where A, B are the two binary digits, and C$_{in}$ is the carry bit. Figure 21(a) represents the CPCL circuit equivalents to the FA Sum circuit.The simulated structure for the PhC integrated FA Sum circuit, which has a footprint of 74.97 $\mu$m $\times$ 45.10 $\mu$m, is illustrated in Figure 21(b). We set ASP A and B for this circuit with 30 mW and 50 mW, respectively. So, we can appreciate in Figures 22(a-h) the OS normalized intensity distribution of the optical propagating mode for all input combinations at the steady-state. From this information, we can define power values up to 44 mW and down to 12 mW as the logic 1 and 0, respectively. These values mean a CR of 5.64 dB for this circuit, and a clock rate of 8.3 GHz is also obtained.

## 4. Discussion

The PhC logic devices have received great attention during the last years due to their relevance for the development of all-optical computational circuits. In this way, different strategies have been successfully applied to design logic gates on PhC platforms, including self-collimation effects, multi-mode interference, waveguide interference paths, ring resonator, four-wave mixing, temporal solitons, and nonlinear effects [17–27,29–32]. However, some limitations that restrict the technological breakthrough have been identified [31]. Following, we review and compare with our proposed devices some relevant works which implement sets of logic gates.

In Ref. [22], it is possible to appreciate all-optical OR, XOR, NOT, XNOR, and NAND logic devices, which are based on the waveguide interference paths approach. The authors reported designs for devices exhibiting a contrast ratio as high as 20 dB under a low power operation regime and a fast response time, lower than 2 ps due to the small footprint area. However, for logic gates up to three inputs, the synchronization and control of the phase difference represent a great challenge. Also, the backpropagation signal to inactive inputs and the unequal threshold values, i.e., the OR and XNOR gates, limit their application to achieve computational circuits. At the same time, the authors proposed the devices under a platform composed of rods of dielectric material in a background medium of air. Unfortunately, these kinds of structures can represent a hard challenge to accomplish their experimental demonstration.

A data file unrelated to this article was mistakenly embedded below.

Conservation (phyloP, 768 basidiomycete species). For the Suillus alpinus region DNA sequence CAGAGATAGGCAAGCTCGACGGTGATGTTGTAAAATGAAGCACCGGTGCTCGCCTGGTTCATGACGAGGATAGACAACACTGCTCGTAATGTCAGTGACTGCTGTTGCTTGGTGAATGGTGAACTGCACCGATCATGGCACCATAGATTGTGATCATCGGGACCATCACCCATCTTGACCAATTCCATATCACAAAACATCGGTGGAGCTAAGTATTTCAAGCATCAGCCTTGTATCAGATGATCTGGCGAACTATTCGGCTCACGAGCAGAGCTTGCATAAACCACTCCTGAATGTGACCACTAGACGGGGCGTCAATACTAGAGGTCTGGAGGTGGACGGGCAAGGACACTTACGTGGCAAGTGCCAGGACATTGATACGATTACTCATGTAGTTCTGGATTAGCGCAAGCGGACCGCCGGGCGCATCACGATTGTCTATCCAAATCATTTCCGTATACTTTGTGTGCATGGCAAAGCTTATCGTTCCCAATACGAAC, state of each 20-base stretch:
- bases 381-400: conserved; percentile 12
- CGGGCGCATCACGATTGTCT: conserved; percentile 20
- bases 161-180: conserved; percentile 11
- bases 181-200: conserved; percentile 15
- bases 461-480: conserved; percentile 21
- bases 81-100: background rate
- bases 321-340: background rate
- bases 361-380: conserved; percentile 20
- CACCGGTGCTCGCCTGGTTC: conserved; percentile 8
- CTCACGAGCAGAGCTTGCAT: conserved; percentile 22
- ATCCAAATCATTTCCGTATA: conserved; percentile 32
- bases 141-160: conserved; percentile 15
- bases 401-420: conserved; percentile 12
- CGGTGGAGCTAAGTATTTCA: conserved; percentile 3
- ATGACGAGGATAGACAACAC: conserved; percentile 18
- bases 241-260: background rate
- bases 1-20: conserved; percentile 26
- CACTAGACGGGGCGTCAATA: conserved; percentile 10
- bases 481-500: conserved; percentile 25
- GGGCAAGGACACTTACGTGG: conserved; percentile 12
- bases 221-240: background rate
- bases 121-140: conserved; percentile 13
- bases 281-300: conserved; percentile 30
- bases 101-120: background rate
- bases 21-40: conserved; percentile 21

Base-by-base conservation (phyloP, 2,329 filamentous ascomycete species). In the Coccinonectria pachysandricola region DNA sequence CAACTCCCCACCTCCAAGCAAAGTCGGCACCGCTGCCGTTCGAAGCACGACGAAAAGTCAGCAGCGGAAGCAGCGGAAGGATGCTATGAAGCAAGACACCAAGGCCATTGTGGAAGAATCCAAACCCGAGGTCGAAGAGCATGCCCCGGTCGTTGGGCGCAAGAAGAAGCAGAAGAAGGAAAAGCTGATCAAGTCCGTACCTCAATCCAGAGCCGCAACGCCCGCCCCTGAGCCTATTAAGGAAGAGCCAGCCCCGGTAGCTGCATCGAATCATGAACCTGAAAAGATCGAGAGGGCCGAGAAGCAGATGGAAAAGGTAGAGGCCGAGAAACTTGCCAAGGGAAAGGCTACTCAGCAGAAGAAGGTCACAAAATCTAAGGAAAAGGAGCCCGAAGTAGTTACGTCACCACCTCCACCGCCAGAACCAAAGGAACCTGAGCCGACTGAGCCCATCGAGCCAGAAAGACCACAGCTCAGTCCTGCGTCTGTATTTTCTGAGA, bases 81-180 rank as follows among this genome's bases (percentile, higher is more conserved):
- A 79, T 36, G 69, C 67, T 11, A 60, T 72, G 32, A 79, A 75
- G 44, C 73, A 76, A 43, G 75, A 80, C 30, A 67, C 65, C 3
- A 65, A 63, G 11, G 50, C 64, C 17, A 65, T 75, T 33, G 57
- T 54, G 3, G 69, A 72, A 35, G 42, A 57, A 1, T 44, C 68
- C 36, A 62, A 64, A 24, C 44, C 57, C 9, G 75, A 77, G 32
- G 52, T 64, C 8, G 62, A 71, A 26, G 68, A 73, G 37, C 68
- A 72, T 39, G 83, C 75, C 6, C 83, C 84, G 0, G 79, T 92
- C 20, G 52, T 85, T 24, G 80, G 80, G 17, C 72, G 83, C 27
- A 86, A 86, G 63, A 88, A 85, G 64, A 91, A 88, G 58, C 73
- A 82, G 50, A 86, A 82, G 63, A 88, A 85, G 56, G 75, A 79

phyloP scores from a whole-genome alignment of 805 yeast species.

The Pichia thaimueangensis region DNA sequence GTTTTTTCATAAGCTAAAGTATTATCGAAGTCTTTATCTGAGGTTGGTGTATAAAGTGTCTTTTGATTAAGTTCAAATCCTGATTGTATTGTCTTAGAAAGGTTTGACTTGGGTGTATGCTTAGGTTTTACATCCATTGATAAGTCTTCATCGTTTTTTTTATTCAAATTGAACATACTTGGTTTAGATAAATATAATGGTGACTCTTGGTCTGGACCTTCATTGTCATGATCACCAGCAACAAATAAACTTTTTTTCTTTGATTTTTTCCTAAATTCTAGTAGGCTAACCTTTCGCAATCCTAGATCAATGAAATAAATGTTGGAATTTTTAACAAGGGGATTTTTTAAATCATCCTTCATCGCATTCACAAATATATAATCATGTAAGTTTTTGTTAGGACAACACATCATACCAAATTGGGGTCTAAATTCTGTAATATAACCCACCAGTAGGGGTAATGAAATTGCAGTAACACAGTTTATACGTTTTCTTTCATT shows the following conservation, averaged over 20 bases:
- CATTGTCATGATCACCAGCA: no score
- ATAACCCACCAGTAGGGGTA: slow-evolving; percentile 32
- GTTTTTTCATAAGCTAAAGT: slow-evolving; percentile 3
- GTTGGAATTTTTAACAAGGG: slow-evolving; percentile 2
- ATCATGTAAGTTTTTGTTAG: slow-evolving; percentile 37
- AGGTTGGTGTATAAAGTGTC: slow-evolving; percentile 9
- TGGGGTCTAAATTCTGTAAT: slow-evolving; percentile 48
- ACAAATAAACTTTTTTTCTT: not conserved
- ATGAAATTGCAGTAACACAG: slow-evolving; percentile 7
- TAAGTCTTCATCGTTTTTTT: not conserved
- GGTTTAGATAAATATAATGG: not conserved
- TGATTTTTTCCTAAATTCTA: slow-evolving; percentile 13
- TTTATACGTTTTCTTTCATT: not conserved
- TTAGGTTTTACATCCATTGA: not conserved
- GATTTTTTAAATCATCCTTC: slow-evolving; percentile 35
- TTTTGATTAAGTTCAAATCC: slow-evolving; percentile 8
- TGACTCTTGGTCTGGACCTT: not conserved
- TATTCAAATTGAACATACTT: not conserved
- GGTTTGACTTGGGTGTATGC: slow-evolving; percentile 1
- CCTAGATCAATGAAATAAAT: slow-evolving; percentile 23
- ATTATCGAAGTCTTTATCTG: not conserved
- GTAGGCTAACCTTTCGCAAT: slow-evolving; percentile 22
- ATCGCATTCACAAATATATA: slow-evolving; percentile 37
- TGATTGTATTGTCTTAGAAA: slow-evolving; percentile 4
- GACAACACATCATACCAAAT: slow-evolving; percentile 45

Similarly, in Ref. [26], the authors presented an interesting design for the NOT, AND, OR, XOR, and XNOR logic gates, where the response time is of the order of a few picoseconds (a bit rate of 0.461 Tbit/s) with a low power operation due to their linear regime nature. Nevertheless, the operation of these devices is based on input phase sensitivity, which implies a phase shift to synchronize input signals, increasing the device size. In addition, the power values representing logic 1 and 0 swap for some devices. Indeed, we can observe that Output Logic 0 for their NOT gate is approximately Output Logic 1 for the OR, XOR, XNOR gates. This fact also reflects on a high variance of the device’s contrast ratios. These drawbacks limit their adjacent connection to design circuits and systems.